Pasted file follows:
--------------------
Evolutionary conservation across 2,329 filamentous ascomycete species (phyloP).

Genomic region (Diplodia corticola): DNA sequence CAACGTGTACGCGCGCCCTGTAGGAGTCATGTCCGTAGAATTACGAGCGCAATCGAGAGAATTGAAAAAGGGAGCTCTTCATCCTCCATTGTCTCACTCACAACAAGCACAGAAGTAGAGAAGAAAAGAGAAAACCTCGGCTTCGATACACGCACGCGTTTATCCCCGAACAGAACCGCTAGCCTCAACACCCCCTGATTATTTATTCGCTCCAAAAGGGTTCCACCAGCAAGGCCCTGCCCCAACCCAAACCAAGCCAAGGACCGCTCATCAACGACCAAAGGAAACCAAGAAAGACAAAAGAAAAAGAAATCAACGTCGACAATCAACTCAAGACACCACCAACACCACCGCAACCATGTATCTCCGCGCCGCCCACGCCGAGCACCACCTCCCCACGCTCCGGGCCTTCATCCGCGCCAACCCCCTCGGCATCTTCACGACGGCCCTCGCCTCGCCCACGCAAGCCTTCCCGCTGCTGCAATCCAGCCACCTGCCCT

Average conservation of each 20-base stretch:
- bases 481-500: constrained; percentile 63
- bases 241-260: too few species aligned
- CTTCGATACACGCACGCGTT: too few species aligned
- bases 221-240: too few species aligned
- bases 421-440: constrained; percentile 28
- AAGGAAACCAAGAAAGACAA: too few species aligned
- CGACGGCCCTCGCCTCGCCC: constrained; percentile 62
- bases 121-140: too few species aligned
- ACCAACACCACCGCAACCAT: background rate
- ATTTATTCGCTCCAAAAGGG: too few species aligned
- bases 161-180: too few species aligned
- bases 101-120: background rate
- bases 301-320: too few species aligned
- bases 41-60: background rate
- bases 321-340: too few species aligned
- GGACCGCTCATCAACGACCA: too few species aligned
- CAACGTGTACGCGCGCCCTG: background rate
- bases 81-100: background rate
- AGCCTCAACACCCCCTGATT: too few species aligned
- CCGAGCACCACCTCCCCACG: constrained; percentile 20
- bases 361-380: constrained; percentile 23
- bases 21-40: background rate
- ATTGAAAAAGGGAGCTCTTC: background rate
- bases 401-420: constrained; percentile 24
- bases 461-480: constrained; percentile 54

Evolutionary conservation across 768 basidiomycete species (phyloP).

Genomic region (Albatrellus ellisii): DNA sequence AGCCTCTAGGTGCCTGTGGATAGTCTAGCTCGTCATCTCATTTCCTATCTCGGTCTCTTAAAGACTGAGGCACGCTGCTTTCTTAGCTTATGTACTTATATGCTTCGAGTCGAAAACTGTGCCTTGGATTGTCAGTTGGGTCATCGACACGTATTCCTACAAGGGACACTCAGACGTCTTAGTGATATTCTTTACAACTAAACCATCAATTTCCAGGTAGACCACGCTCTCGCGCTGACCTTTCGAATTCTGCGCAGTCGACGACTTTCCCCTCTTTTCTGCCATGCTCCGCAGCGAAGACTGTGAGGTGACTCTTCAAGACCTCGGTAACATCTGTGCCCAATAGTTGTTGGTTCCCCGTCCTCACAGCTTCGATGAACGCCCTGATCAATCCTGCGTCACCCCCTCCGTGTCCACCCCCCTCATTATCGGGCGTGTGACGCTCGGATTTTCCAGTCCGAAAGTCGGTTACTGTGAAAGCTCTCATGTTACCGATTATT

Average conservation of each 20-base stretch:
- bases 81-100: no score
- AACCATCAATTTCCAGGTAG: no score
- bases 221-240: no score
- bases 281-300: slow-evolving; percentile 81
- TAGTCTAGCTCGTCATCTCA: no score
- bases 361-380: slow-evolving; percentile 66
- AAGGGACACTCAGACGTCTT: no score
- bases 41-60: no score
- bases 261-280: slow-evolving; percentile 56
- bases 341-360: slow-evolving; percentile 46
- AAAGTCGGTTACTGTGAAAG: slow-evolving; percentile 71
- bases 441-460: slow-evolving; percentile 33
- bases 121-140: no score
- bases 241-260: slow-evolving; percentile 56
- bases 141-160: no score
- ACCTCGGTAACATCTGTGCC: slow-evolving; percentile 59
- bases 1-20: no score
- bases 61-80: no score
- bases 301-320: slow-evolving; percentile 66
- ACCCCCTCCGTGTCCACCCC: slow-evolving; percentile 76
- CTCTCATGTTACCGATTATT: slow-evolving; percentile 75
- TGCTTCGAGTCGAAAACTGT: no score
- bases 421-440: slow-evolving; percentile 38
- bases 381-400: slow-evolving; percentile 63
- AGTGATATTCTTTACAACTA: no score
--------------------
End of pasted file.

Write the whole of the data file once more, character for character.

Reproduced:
Evolutionary conservation across 2,329 filamentous ascomycete species (phyloP).

Genomic region (Diplodia corticola): DNA sequence CAACGTGTACGCGCGCCCTGTAGGAGTCATGTCCGTAGAATTACGAGCGCAATCGAGAGAATTGAAAAAGGGAGCTCTTCATCCTCCATTGTCTCACTCACAACAAGCACAGAAGTAGAGAAGAAAAGAGAAAACCTCGGCTTCGATACACGCACGCGTTTATCCCCGAACAGAACCGCTAGCCTCAACACCCCCTGATTATTTATTCGCTCCAAAAGGGTTCCACCAGCAAGGCCCTGCCCCAACCCAAACCAAGCCAAGGACCGCTCATCAACGACCAAAGGAAACCAAGAAAGACAAAAGAAAAAGAAATCAACGTCGACAATCAACTCAAGACACCACCAACACCACCGCAACCATGTATCTCCGCGCCGCCCACGCCGAGCACCACCTCCCCACGCTCCGGGCCTTCATCCGCGCCAACCCCCTCGGCATCTTCACGACGGCCCTCGCCTCGCCCACGCAAGCCTTCCCGCTGCTGCAATCCAGCCACCTGCCCT

Average conservation of each 20-base stretch:
- bases 481-500: constrained; percentile 63
- bases 241-260: too few species aligned
- CTTCGATACACGCACGCGTT: too few species aligned
- bases 221-240: too few species aligned
- bases 421-440: constrained; percentile 28
- AAGGAAACCAAGAAAGACAA: too few species aligned
- CGACGGCCCTCGCCTCGCCC: constrained; percentile 62
- bases 121-140: too few species aligned
- ACCAACACCACCGCAACCAT: background rate
- ATTTATTCGCTCCAAAAGGG: too few species aligned
- bases 161-180: too few species aligned
- bases 101-120: background rate
- bases 301-320: too few species aligned
- bases 41-60: background rate
- bases 321-340: too few species aligned
- GGACCGCTCATCAACGACCA: too few species aligned
- CAACGTGTACGCGCGCCCTG: background rate
- bases 81-100: background rate
- AGCCTCAACACCCCCTGATT: too few species aligned
- CCGAGCACCACCTCCCCACG: constrained; percentile 20
- bases 361-380: constrained; percentile 23
- bases 21-40: background rate
- ATTGAAAAAGGGAGCTCTTC: background rate
- bases 401-420: constrained; percentile 24
- bases 461-480: constrained; percentile 54

Evolutionary conservation across 768 basidiomycete species (phyloP).

Genomic region (Albatrellus ellisii): DNA sequence AGCCTCTAGGTGCCTGTGGATAGTCTAGCTCGTCATCTCATTTCCTATCTCGGTCTCTTAAAGACTGAGGCACGCTGCTTTCTTAGCTTATGTACTTATATGCTTCGAGTCGAAAACTGTGCCTTGGATTGTCAGTTGGGTCATCGACACGTATTCCTACAAGGGACACTCAGACGTCTTAGTGATATTCTTTACAACTAAACCATCAATTTCCAGGTAGACCACGCTCTCGCGCTGACCTTTCGAATTCTGCGCAGTCGACGACTTTCCCCTCTTTTCTGCCATGCTCCGCAGCGAAGACTGTGAGGTGACTCTTCAAGACCTCGGTAACATCTGTGCCCAATAGTTGTTGGTTCCCCGTCCTCACAGCTTCGATGAACGCCCTGATCAATCCTGCGTCACCCCCTCCGTGTCCACCCCCCTCATTATCGGGCGTGTGACGCTCGGATTTTCCAGTCCGAAAGTCGGTTACTGTGAAAGCTCTCATGTTACCGATTATT

Average conservation of each 20-base stretch:
- bases 81-100: no score
- AACCATCAATTTCCAGGTAG: no score
- bases 221-240: no score
- bases 281-300: slow-evolving; percentile 81
- TAGTCTAGCTCGTCATCTCA: no score
- bases 361-380: slow-evolving; percentile 66
- AAGGGACACTCAGACGTCTT: no score
- bases 41-60: no score
- bases 261-280: slow-evolving; percentile 56
- bases 341-360: slow-evolving; percentile 46
- AAAGTCGGTTACTGTGAAAG: slow-evolving; percentile 71
- bases 441-460: slow-evolving; percentile 33
- bases 121-140: no score
- bases 241-260: slow-evolving; percentile 56
- bases 141-160: no score
- ACCTCGGTAACATCTGTGCC: slow-evolving; percentile 59
- bases 1-20: no score
- bases 61-80: no score
- bases 301-320: slow-evolving; percentile 66
- ACCCCCTCCGTGTCCACCCC: slow-evolving; percentile 76
- CTCTCATGTTACCGATTATT: slow-evolving; percentile 75
- TGCTTCGAGTCGAAAACTGT: no score
- bases 421-440: slow-evolving; percentile 38
- bases 381-400: slow-evolving; percentile 63
- AGTGATATTCTTTACAACTA: no score